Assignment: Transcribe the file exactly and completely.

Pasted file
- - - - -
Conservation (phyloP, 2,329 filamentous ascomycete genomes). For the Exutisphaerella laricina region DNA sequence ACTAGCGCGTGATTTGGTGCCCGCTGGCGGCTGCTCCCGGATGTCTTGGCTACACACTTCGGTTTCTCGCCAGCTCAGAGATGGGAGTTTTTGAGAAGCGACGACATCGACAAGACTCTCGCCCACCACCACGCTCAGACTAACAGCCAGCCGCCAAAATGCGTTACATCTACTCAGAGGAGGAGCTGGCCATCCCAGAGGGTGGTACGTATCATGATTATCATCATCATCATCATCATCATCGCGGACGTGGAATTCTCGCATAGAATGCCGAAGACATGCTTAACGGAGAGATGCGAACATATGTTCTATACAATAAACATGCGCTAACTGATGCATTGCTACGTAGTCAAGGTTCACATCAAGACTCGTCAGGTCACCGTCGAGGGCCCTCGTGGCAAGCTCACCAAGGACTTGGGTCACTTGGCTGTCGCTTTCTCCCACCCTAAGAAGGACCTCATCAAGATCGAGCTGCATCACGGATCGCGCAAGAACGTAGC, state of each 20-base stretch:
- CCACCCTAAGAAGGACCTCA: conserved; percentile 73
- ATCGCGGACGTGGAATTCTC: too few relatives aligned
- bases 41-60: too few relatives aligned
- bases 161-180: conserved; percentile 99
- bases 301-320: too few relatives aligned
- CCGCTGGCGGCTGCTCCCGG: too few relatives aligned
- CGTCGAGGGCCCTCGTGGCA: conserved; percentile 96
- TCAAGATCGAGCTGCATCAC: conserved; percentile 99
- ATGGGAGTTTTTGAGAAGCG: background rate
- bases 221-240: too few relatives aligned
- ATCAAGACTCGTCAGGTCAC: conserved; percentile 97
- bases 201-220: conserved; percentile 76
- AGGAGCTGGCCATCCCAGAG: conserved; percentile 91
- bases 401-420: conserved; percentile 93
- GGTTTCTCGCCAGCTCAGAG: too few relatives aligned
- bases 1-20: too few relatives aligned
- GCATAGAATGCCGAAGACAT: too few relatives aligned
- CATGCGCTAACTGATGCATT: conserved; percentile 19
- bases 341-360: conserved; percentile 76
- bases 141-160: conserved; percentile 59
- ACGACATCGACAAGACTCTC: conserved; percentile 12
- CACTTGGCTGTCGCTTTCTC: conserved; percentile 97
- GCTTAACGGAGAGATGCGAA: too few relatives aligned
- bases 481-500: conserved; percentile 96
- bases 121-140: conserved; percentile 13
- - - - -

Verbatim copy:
Conservation (phyloP, 2,329 filamentous ascomycete genomes). For the Exutisphaerella laricina region DNA sequence ACTAGCGCGTGATTTGGTGCCCGCTGGCGGCTGCTCCCGGATGTCTTGGCTACACACTTCGGTTTCTCGCCAGCTCAGAGATGGGAGTTTTTGAGAAGCGACGACATCGACAAGACTCTCGCCCACCACCACGCTCAGACTAACAGCCAGCCGCCAAAATGCGTTACATCTACTCAGAGGAGGAGCTGGCCATCCCAGAGGGTGGTACGTATCATGATTATCATCATCATCATCATCATCATCGCGGACGTGGAATTCTCGCATAGAATGCCGAAGACATGCTTAACGGAGAGATGCGAACATATGTTCTATACAATAAACATGCGCTAACTGATGCATTGCTACGTAGTCAAGGTTCACATCAAGACTCGTCAGGTCACCGTCGAGGGCCCTCGTGGCAAGCTCACCAAGGACTTGGGTCACTTGGCTGTCGCTTTCTCCCACCCTAAGAAGGACCTCATCAAGATCGAGCTGCATCACGGATCGCGCAAGAACGTAGC, state of each 20-base stretch:
- CCACCCTAAGAAGGACCTCA: conserved; percentile 73
- ATCGCGGACGTGGAATTCTC: too few relatives aligned
- bases 41-60: too few relatives aligned
- bases 161-180: conserved; percentile 99
- bases 301-320: too few relatives aligned
- CCGCTGGCGGCTGCTCCCGG: too few relatives aligned
- CGTCGAGGGCCCTCGTGGCA: conserved; percentile 96
- TCAAGATCGAGCTGCATCAC: conserved; percentile 99
- ATGGGAGTTTTTGAGAAGCG: background rate
- bases 221-240: too few relatives aligned
- ATCAAGACTCGTCAGGTCAC: conserved; percentile 97
- bases 201-220: conserved; percentile 76
- AGGAGCTGGCCATCCCAGAG: conserved; percentile 91
- bases 401-420: conserved; percentile 93
- GGTTTCTCGCCAGCTCAGAG: too few relatives aligned
- bases 1-20: too few relatives aligned
- GCATAGAATGCCGAAGACAT: too few relatives aligned
- CATGCGCTAACTGATGCATT: conserved; percentile 19
- bases 341-360: conserved; percentile 76
- bases 141-160: conserved; percentile 59
- ACGACATCGACAAGACTCTC: conserved; percentile 12
- CACTTGGCTGTCGCTTTCTC: conserved; percentile 97
- GCTTAACGGAGAGATGCGAA: too few relatives aligned
- bases 481-500: conserved; percentile 96
- bases 121-140: conserved; percentile 13